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The Losers volume one: Ante Up
Andy Diggle, and Jock
Vertigo / DC graphic novel $9.95

The Losers volume two: Double Down
Andy Diggle, Jock, and Shawn Martinbrough
Vertigo / DC graphic novel $9.95

reviews by J.C. Hartley

Way back in the 1960s, the original of The Losers was a DC comic featuring a team involved in some of the messier theatres of WWII. Arising out of solo appearances in DC's 1950s' title Our Fighting Forces, the team interacted with other heroes of the time like Sergeant Rock, and had a healthy fan following.

There is a 1970 movie Nam's Angels (aka: The Losers) which, in its depiction of a covert operations team sent into the Cambodian jungle, echoes some of the themes of the comic book and anticipates Andy Diggle's take on the genre. And then of course there was television's The A-Team.

A CIA 'black ops' team stumble across something in Afghanistan which is too much even for their Company-hardened souls; as a result of their discovery, and subsequent actions, their handler 'Max' has their Black Hawk helicopter shot down by a Mirage jet operating out of Pakistan. Assumed dead, the team now calling themselves 'The Losers' decide to hit back at Max to discover and confound his plans, and consequently find themselves at war with their erstwhile masters at the CIA.

That kind of exposition normally requires an 'info dump' guaranteed to slow the pace of any narrative but Diggle launches right into the vengeance mission, and the events that have turned The Losers into outlaws are alluded to over the course of the action.

The pacing and Jock's art sell these books like a movie, and Hollywood hasn't been slow to see the potential; although there has been something of production hell surrounding the project, the picture seems set to debut sometime this year or the next, and they must have saved a fortune on storyboarding, the set-ups are right there on the page.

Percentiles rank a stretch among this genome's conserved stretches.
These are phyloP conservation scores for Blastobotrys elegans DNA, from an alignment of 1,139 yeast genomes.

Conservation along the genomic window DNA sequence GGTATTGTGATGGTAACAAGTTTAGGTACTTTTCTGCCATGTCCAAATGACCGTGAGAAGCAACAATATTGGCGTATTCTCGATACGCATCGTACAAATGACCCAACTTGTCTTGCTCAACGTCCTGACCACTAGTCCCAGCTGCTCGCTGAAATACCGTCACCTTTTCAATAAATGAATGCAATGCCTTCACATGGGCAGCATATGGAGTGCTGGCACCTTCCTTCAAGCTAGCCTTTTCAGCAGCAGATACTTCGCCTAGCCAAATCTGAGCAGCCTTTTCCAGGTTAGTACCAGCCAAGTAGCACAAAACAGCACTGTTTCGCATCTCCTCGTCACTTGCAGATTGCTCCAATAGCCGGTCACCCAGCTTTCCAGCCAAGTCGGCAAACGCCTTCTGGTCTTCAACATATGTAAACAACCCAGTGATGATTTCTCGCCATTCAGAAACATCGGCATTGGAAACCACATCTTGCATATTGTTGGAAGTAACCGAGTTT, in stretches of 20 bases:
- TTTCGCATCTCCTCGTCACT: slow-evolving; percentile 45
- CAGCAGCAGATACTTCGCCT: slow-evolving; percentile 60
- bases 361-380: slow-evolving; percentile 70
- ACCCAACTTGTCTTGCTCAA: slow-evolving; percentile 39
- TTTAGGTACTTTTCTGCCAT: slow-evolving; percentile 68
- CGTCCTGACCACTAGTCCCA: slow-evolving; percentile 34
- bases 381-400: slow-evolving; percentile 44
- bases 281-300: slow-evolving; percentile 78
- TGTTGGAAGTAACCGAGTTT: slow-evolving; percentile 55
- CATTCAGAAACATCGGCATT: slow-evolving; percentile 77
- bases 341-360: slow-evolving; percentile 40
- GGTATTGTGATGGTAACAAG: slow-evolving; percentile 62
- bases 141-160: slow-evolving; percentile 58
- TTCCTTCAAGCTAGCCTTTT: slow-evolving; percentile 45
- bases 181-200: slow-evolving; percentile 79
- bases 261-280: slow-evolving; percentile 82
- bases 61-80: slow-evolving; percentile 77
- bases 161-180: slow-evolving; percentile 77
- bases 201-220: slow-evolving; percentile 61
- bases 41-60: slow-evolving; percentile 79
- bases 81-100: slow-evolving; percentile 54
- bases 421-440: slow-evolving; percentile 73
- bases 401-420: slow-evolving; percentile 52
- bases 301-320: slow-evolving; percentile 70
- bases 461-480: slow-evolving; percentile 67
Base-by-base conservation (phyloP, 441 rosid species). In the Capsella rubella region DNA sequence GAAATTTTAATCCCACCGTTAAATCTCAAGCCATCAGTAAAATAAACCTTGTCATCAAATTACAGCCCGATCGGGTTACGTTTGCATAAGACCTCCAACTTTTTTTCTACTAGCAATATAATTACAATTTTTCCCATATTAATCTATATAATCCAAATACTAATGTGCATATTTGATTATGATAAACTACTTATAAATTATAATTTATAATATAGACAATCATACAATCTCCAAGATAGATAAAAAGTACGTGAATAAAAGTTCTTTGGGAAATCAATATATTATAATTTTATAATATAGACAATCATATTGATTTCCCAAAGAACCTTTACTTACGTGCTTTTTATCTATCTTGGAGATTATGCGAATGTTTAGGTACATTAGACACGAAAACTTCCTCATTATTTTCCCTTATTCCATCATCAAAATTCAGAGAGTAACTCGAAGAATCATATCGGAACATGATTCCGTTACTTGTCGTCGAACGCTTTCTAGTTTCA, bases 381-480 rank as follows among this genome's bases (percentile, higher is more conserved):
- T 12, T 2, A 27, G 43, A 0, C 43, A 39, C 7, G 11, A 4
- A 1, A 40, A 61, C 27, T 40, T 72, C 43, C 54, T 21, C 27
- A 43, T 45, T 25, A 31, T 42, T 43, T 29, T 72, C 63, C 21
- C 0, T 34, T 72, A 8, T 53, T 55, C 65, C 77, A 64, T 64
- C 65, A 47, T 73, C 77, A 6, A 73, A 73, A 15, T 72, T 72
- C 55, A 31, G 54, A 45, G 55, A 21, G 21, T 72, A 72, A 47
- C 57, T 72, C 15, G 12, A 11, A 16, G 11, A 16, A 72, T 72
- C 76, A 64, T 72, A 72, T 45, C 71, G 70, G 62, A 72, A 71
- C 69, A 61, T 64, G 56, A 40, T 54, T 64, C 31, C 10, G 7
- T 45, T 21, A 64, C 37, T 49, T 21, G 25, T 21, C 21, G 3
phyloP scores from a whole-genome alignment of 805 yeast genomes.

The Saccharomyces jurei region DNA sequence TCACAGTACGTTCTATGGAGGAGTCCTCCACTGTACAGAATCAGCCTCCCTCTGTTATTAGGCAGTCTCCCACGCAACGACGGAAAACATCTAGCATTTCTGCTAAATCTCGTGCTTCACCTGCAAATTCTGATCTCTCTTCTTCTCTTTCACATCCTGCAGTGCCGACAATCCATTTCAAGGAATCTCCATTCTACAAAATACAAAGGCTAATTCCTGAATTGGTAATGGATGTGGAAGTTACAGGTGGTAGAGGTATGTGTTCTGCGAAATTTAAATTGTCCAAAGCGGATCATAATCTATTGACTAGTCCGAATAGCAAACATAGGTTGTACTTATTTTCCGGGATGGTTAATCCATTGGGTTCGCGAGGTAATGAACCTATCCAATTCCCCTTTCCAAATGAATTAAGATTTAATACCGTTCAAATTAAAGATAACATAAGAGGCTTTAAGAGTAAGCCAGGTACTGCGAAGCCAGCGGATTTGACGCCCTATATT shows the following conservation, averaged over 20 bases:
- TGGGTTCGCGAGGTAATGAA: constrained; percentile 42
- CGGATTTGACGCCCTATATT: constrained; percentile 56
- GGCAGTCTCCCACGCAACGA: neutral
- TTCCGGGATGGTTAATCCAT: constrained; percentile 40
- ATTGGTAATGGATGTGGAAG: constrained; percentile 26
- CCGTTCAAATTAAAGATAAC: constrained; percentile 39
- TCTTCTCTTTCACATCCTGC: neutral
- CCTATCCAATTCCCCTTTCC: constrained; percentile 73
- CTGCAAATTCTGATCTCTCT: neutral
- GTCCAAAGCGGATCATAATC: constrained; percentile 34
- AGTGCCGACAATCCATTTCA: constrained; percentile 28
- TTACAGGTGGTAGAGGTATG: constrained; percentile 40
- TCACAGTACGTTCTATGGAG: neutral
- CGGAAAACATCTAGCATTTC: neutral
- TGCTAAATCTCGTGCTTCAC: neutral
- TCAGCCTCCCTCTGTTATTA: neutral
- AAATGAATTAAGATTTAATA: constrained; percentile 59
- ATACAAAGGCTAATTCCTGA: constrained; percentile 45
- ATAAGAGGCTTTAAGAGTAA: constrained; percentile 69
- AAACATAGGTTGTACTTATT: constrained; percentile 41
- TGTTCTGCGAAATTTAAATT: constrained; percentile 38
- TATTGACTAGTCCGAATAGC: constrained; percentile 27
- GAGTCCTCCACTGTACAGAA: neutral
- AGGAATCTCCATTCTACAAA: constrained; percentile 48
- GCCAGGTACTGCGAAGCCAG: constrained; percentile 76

In the first book Clay, Roque, Cougar, Jensen, Pooch and female CIA insider Aisha, plan to steal Company funds but a traitor complicates their plans. In the second book the visual impact is muted somewhat by co-artist Shawn Martinbrough's input, if only by comparison with Jock's spare frames, but the narrative picks up pace; Cougar has a flashback to the discovery in Afghanistan that soured their original mission, Clay meets up with their original mission commander General Coleman, and career CIA operative Stegler, reminiscent of Robert Redford's character in Spy Game (2001), is brought in to investigate The Losers for his bosses. The action is fast and bloody and the story begins to sink its hooks into you.

The book is highly critical of American gung-ho foreign policy, and CIA involvement in drug-trafficking to fund black ops, and it is easy to assume that this political stance is helped by the British creative team behind the story, but applaud DC for publishing it and, the odd panic attack over censorship issues notwithstanding, other controversial adult comic books confronting political and moral issues.

If you want to read a fast involving revenge espionage thriller, laid out like the coolest movie, and with the witty dialogue and improbable action of the best comics, then pick up the five volumes (including, volume three: Trifecta, volume four: Close Quarters, and volume five: Endgame) of The Losers.
The Losers: Ante Up

The Losers: Double Down

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